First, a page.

Project Connect one step away from officially heading to Austin voters

Austin City Council and the Capital Metro board of directors approved a contract with the voters Aug. 7 laying out details of the plan and set up the rules for a board that will make funding decisions.

Beginning at noon Aug. 10, Lake Pflugerville trail will reopen for public use. (Courtesy city of Pflugerville)
Lake Pflugerville trail to reopen and more Central Texas news

Read the latest business and community news from Central Texas.

Rapid nasal swab antigen tests are recommended as options for individuals who were potentially exposed to a confirmed positive carrier, as well as for people traveling, returning to work or undergoing a medical procedure. (Courtesy Total Primary Care)
Find out where to get a 15-minute COVID-19 test in Austin, Dallas-Fort Worth metros

Rapid nasal swab antigen tests are recommended as options for individuals who were potentially exposed to a confirmed positive carrier, as well as for people traveling, returning to work or undergoing a medical procedure.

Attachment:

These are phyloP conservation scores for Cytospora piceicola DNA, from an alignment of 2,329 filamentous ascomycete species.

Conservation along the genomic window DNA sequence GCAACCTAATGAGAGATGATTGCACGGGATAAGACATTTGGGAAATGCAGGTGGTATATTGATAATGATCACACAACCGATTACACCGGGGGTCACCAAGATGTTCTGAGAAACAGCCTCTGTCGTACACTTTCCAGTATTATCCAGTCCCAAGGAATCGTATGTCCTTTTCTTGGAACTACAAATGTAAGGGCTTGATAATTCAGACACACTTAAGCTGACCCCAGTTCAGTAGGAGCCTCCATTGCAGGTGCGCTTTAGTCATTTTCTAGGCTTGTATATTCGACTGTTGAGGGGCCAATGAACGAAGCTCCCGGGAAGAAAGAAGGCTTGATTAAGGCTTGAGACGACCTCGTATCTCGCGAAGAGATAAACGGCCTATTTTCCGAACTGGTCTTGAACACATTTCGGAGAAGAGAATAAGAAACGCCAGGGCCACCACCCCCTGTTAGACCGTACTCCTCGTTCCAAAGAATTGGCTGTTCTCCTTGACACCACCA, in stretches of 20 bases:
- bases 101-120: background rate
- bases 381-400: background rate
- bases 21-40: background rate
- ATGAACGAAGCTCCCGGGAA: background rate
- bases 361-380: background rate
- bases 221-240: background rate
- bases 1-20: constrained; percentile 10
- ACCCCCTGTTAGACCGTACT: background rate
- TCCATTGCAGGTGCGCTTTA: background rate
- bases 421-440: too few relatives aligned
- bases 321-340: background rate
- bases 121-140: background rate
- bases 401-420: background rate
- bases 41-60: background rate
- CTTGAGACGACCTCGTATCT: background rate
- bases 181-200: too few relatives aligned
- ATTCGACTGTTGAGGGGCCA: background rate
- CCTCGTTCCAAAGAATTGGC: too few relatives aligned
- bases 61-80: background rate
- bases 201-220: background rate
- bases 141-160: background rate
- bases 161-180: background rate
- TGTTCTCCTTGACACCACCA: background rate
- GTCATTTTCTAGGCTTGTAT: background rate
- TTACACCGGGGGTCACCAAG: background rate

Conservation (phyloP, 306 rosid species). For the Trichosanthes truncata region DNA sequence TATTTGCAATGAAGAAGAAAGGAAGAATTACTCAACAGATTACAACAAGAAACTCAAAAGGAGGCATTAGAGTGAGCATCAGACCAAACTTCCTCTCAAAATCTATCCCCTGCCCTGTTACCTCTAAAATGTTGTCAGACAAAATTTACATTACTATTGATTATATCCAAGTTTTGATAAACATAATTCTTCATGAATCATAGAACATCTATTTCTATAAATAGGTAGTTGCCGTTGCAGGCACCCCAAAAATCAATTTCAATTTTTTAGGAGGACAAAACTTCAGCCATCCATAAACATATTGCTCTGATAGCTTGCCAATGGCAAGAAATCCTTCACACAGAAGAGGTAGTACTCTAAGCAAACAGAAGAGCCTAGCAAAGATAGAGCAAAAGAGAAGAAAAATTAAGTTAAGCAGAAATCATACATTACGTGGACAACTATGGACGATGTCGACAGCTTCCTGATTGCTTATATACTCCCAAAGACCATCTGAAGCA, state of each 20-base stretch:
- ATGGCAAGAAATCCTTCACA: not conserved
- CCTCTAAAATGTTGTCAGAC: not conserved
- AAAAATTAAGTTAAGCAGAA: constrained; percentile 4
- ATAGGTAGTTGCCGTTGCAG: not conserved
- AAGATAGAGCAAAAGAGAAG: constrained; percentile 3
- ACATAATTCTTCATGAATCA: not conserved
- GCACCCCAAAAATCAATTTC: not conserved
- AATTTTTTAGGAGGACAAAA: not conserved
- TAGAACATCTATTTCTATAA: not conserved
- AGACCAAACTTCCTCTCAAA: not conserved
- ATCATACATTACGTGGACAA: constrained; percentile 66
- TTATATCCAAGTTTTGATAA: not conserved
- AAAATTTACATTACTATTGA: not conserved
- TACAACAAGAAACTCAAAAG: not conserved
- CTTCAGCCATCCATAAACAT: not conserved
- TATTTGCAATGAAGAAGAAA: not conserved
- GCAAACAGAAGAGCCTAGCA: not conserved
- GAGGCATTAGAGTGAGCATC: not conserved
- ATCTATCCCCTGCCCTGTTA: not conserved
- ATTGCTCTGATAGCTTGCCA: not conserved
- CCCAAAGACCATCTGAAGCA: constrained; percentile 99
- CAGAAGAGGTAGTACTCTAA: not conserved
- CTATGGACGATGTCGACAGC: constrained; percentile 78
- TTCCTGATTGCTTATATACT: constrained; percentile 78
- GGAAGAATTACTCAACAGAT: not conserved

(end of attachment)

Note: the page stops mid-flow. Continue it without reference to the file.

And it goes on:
Thom's Market will open at the corner of Burnet Road and Koenig Lane. (Jack Flagler/Community Impact Newspaper)
Thom's Market to open fourth Austin location

The new spot for the locally owned market will be on the corner of Burnet Road and Koenig Lane.

Three new concepts will open at 2113 Manor Road, Austin, the future location of seafood restaurant Este. (Jack Flagler/Community Impact Newspaper)
Pop-ups from former Olamaie, Pitchfork Pretty chefs opening on Manor Road

Este, the seafood restaurant from the team behind Suerte, is set to open in 2021. Until then, Le Cowboy, Rogue Radish and Heritage Seafood Market will operate at the property.

JewBoy Burgers will be moving to a brick-and-mortar location on Airport Boulevard in September. (Jack Flagler/Community Impact Newspaper)
JewBoy Burgers moving to Airport Boulevard brick-and-mortar

Owner Mo Pittle will be moving from his food truck on Burnet Road to a new space formerly occupied by Cluck-n-Burger.

A mother and daughter visit at Seasons Assisted Living & Memory Care in Conroe earlier in the pandemic. (Courtesy Seasons Assisted Living & Memory Care)
Texas allows limited visitations to nursing homes, long-term care facilities

Facilities that meet the requirements will allow limited visitations, but you still will not be able to hug or kiss your loved one.

Chelsea Wine and Mike Hooker opened Rave On Vintage in 2013. (Christopher Neely/Community Impact Newspaper)
Rave On Vintage will close North Loop store at the end of August

Owners Mike Hooker and Chelsea Wine will transition the store fully to online sales.